I totally have a project due tomorrow (oh grad school, I love you, but I’m exhausted and can’t wait for May when you’ll be over), and shouldn’t be writing this post, but whatever–this is important stuff!
Lesley Kinzel’s blog was one of the first fat acceptance blogs I got really excited about a year and a half ago when I found fat acceptance. I love a lot of what she’s written, but particularly her ventures into satire. Oh satire, I love it. Anyway, I was (selfishly) disappointed when she (unofficially, possibly temporarily, no word from her on the subject) stopped blogging at her blog as she took a new job at xojane. I followed her there, though, and at first I pretty much only read her articles, but I got hooked on a lot of the other writers there, and now it’s one of my go-to sites. When she writes about fat acceptance there, it’s not in the same way as she wrote (writes? will write?) about it on her blog.
The audience of her blog is people in the movement or discovering the movement, and that’s why the satire works in that context; it allows those of us already on board to picture a world in which worries about an “obesity epidemic” are ridiculous. On her own blog, Lesley writes really…powerfully, transformatively…about life almost as if it already is how we wish it to be (if that makes any sense). Her view is forward-looking, allowing you to see what it might be like to look back on this time when people were not respected because of their bodies. I love it.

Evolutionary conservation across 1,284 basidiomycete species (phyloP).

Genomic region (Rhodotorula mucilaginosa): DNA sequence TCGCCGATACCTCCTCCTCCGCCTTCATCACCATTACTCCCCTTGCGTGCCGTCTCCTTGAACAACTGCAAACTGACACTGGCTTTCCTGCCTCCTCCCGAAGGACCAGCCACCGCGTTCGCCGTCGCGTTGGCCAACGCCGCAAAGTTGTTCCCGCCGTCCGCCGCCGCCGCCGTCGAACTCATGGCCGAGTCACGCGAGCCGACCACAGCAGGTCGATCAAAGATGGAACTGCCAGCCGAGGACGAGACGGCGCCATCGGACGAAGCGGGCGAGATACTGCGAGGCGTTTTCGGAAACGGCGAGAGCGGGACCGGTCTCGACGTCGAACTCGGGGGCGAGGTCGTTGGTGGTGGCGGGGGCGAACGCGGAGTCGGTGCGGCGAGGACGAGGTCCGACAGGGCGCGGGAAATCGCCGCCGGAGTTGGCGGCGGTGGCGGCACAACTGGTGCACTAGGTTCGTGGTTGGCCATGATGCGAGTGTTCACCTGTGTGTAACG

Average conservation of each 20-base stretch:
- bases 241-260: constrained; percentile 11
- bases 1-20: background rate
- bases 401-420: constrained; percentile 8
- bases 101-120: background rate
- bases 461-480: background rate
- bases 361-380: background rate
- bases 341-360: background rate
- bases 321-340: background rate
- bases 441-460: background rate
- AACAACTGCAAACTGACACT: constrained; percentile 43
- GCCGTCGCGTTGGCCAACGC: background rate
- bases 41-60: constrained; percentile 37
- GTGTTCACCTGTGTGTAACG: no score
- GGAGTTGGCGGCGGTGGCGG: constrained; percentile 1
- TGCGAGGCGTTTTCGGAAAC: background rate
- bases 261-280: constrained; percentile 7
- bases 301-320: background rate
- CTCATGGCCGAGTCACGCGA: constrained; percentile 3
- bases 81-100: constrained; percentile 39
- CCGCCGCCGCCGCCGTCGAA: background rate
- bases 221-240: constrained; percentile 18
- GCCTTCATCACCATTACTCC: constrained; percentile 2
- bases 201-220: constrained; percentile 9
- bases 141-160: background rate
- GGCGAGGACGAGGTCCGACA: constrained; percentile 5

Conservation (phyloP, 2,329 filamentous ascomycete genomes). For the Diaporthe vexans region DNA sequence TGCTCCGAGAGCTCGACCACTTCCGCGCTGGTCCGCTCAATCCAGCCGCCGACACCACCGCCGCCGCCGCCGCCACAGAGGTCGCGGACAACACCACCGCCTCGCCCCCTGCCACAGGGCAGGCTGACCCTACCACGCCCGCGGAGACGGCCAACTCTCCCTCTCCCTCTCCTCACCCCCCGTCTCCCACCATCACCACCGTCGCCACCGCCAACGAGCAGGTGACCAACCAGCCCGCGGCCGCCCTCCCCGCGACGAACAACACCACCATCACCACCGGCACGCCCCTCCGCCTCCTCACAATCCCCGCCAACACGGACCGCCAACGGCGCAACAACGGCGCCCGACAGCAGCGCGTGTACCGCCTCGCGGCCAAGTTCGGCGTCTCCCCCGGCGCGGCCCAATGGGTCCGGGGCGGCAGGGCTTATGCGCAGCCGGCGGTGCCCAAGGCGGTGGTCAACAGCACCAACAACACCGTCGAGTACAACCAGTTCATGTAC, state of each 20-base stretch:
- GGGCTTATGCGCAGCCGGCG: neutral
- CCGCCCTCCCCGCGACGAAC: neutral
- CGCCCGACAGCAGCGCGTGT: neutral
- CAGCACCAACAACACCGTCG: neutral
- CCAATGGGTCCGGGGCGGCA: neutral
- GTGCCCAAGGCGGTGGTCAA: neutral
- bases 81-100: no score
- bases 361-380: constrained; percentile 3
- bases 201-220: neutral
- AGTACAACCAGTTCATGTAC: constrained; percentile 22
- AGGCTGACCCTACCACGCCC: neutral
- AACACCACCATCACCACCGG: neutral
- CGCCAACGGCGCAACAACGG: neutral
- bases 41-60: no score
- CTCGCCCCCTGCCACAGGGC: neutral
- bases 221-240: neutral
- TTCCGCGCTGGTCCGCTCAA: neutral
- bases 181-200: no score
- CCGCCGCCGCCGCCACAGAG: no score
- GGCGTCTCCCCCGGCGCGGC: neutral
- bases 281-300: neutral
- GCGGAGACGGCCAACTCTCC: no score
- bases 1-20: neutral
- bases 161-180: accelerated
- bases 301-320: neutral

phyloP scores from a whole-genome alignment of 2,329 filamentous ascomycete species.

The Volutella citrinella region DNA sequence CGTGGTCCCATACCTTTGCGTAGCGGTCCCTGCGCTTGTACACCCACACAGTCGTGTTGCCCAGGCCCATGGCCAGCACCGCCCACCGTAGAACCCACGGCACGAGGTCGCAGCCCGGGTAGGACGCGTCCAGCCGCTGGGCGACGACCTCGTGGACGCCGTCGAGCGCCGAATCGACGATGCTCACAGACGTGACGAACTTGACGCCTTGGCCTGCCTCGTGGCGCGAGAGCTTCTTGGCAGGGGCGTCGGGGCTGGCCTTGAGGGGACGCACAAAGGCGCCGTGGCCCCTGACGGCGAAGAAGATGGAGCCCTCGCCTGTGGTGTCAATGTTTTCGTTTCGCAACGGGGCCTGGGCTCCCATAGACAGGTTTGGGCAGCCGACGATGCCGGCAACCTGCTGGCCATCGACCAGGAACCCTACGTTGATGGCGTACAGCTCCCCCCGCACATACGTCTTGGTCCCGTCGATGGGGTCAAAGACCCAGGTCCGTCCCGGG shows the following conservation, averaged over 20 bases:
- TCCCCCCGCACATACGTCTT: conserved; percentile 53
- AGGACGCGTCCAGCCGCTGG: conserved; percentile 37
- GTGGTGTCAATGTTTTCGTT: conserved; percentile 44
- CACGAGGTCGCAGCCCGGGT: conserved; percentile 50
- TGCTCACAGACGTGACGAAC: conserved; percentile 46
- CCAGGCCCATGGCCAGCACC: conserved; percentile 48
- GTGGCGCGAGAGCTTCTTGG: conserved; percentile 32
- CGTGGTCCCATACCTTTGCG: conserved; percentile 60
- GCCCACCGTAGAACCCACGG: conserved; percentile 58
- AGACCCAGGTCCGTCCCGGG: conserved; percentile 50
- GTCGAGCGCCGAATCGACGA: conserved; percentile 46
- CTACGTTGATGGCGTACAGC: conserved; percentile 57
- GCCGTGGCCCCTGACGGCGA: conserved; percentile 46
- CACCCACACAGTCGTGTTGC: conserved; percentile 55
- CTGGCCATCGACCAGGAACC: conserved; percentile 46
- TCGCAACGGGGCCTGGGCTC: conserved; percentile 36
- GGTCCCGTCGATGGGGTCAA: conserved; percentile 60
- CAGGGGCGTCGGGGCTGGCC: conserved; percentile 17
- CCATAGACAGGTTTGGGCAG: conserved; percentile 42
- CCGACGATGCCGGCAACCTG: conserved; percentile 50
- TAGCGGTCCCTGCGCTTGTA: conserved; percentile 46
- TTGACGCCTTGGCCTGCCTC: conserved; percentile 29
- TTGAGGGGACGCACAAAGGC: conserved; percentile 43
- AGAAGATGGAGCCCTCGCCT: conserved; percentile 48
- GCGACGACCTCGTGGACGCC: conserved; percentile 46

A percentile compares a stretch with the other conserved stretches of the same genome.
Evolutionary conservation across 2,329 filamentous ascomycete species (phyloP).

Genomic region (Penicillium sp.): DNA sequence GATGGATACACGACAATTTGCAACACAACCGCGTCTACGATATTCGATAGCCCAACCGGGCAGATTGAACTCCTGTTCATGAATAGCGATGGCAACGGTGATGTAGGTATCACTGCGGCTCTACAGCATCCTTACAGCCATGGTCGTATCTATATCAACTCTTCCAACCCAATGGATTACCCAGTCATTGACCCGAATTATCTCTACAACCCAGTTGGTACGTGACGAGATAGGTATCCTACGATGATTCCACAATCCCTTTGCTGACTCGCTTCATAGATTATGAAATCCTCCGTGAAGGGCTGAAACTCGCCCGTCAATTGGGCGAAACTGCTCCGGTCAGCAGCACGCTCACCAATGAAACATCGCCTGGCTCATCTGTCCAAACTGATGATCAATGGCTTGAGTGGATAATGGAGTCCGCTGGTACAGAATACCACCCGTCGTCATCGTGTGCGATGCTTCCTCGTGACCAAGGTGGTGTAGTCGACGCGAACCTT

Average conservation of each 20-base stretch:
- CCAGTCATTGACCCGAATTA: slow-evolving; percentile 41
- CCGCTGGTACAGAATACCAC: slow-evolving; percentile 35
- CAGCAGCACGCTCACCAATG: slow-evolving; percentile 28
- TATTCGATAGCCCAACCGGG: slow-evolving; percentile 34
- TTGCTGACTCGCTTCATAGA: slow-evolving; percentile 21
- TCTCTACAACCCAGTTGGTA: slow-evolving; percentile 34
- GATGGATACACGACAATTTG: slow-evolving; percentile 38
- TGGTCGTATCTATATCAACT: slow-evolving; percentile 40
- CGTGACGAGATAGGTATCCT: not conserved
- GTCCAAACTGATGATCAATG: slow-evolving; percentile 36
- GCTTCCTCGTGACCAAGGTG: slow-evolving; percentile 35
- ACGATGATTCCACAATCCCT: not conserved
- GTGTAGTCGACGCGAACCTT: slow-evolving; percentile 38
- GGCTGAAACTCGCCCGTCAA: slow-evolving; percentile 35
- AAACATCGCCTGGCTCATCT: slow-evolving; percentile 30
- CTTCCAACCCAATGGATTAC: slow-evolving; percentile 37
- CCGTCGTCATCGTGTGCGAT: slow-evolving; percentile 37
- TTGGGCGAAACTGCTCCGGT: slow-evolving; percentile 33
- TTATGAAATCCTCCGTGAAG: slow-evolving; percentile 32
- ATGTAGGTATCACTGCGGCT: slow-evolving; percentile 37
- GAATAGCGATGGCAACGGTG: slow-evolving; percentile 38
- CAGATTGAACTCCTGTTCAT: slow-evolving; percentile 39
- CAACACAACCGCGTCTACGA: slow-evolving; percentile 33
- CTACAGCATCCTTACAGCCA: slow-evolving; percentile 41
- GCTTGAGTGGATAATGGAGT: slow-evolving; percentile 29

The audience at xojane is not strictly a fat acceptance audience (although there are quite a few of us!), so when Lesley writes there about fat acceptance (which is not the only subject she writes about there, by the way), she writes in a way that acknowledges that these might be new ideas to a lot of people. She’s a little more careful, which, for me, diminishes the power a little bit, but I think it’s absolutely the right approach for a more general audience; she has to meet them where they (on average) are, or she might lose them entirely. I think it’s really smart, and I LOVE that she’s infiltrating the mainstream (if xojane can really be considered mainstream–but at least it’s more mainstream than the fat acceptance community). Marianne Kirby is doing it too, and again, I love it. So while I miss the “the alternate world is here” tone, I fully support getting fat acceptance out there. As an insular community, it’s supportive of its own, but by gaining a platform, Lesley and Marianne (and others, of course) can potentially change the tide of culture so that there is less of a need for such insular support.
Lesley’s article today in xojane was probably the boldest (in terms of fat acceptance) I’ve seen her write there, and I just wanted to re-post some of the comments I left there, because the things people wrote really inspired me to put into words some of the nuances of fat acceptance (for me). I post as DFacade there, in case you want to look for them in context, but here they are:
1. (in response to someone who complained about people discouraging her for her own dieting efforts, and who said that the fight against fat shaming made her feel bad about wanting to be less fat)
“Hi Dusty–you absolutely deserve to make choices for your own body, free of comment from others. And some people who are anti-diet are not always respectful of that (just as some people who are pro-diet are not respectful of non-dieters’ decisions), so I understand why you’re uncomfortable about it.